It’s true that the TSX did hit a new high on June 4 as it closed that day at 15,215.00 bettering the mark of 15,073.10 set on June 18 2008. As value investors with cash reserves, we would rather the market was closer to the low of March 3 2009, being 7,631.60, as the lower prices inherent with a lower market average allows us to put capital to work at favourable prices. A business journalist looking to write a good long term article would have written about the 99.3% increase in the TSX average since the low in March 2009 and the difficulty that presents for value investors.
From the above you can surmise that we are viewing the market with some caution and to the extent that we have an opinion on the market at all, that is correct. Mostly we study values available at current prices and look to buy investments below our calculation of fair value and sell investments when prices rise too far above fair value.
By way of example(s) in November of 2008 we purchased shares in BCE Inc., the largest Canadian telecommunications company. The then current price earnings multiple (an industry standard value measure with a lower number indicating better value) was 10. Its currently 15. In May of 2011 we added shares in Badger Daylighting to client portfolios and the PE at the time was 8, its currently 20 which explains why we sold some in September 2013 and again in April 2014.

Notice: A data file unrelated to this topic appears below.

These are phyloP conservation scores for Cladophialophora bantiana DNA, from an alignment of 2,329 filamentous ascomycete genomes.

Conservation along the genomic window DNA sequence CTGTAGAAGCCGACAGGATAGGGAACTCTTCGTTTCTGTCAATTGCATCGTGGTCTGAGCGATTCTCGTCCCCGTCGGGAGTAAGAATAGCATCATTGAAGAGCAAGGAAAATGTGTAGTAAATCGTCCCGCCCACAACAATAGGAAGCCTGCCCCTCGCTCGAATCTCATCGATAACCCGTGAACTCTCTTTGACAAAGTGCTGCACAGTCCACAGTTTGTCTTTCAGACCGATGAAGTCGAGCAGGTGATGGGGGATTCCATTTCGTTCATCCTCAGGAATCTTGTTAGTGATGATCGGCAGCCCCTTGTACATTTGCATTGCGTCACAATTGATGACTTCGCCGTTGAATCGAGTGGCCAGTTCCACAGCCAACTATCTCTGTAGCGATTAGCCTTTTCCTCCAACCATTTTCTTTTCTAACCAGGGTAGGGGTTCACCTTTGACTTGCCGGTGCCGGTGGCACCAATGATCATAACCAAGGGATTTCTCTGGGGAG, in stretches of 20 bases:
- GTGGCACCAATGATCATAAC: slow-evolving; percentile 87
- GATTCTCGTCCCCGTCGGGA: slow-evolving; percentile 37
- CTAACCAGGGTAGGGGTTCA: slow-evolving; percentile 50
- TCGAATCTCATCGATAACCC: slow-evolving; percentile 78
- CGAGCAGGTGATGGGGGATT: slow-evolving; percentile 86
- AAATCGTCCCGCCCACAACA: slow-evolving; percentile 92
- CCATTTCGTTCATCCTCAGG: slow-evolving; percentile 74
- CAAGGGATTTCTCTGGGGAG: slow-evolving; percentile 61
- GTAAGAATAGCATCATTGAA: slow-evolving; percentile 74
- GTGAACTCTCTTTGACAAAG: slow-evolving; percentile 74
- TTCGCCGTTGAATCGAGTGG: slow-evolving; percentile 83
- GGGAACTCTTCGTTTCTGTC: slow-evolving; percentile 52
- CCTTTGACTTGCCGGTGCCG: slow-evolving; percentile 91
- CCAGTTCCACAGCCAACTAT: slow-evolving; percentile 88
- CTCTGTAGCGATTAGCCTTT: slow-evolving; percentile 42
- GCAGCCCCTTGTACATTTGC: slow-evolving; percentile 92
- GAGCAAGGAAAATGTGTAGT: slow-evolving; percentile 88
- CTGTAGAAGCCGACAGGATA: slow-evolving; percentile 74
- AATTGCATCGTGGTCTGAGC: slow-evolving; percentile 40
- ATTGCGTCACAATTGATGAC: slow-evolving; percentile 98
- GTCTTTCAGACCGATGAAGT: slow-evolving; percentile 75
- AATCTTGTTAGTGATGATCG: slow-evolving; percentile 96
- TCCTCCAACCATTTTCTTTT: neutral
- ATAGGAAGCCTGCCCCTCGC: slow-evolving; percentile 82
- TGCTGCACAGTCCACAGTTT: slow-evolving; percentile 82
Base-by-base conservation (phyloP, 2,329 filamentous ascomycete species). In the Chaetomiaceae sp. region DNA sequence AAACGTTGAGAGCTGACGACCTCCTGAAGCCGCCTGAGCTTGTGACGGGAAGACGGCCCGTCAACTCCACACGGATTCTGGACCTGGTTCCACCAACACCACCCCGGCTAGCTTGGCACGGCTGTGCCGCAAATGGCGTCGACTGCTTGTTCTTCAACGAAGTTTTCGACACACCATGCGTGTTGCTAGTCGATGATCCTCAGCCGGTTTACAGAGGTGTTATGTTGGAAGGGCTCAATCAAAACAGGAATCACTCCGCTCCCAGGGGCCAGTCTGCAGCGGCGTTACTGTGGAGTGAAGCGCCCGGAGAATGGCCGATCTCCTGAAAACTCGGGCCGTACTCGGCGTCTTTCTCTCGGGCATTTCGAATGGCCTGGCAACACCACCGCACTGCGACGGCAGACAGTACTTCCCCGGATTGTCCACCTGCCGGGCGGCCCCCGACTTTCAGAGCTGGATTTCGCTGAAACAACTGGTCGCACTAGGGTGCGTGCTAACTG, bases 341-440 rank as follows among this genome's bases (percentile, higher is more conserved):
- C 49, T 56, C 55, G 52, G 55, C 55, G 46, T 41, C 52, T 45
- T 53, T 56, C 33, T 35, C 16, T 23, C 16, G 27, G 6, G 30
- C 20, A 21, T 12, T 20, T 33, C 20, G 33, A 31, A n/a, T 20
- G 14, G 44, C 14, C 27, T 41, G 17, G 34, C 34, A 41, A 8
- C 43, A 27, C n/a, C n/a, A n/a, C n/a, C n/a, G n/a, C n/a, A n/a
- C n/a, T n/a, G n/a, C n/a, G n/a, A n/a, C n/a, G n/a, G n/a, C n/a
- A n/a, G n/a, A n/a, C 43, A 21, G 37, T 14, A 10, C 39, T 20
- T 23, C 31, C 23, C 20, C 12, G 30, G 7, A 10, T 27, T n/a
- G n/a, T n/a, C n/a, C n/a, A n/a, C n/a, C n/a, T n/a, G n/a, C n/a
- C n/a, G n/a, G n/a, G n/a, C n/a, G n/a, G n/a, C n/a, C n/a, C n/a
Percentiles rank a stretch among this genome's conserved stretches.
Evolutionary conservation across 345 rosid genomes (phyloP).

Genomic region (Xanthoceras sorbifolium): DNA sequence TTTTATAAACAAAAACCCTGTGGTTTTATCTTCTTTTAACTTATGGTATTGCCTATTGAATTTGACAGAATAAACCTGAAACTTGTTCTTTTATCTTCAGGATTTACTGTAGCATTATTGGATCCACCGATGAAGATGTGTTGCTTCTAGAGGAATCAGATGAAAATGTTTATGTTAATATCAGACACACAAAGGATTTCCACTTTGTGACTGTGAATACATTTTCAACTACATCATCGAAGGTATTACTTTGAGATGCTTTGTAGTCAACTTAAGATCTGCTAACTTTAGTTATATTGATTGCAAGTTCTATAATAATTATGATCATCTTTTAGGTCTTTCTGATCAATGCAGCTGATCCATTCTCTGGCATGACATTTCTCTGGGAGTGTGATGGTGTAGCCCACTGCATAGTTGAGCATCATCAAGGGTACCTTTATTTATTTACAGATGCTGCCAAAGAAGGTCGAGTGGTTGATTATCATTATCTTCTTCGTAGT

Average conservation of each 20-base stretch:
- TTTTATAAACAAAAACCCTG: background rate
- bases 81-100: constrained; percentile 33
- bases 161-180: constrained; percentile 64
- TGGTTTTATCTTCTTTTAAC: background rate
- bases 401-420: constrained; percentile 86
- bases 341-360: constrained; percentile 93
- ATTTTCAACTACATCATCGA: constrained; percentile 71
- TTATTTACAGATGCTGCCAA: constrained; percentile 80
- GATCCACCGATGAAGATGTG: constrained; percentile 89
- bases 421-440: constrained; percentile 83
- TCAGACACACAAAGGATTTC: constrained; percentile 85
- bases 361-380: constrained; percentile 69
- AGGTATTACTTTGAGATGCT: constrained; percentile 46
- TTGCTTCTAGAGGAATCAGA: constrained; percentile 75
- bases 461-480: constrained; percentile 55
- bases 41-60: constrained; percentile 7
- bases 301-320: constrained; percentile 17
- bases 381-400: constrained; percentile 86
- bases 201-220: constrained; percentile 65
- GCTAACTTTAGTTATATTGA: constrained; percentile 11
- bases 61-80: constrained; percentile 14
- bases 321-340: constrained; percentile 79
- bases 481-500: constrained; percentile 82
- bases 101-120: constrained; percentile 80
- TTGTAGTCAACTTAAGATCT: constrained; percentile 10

That value process is neither exact nor infallible but it does help us avoid some mistakes by staying too long at the party. Our current work shows us that the market is close to fully priced but not in nose bleed territory as valuations are “full” as opposed to “stretched”. In automobile terms the light ahead is amber meaning proceed with caution, which we are doing, as no one wants to give away recent gains through shortsighted greed.
On an administrative note we have recently experienced a staff change in the office as Susan Haydeman retired last week after 8 years at PMC. Susan was our office manager and many of you would have been familiar with her in March and April as she was responsible for the annual distribution of income tax information to our clients. Susan and her partner are retiring to Brighton, east of Toronto, and we wish them both a fabulous next chapter.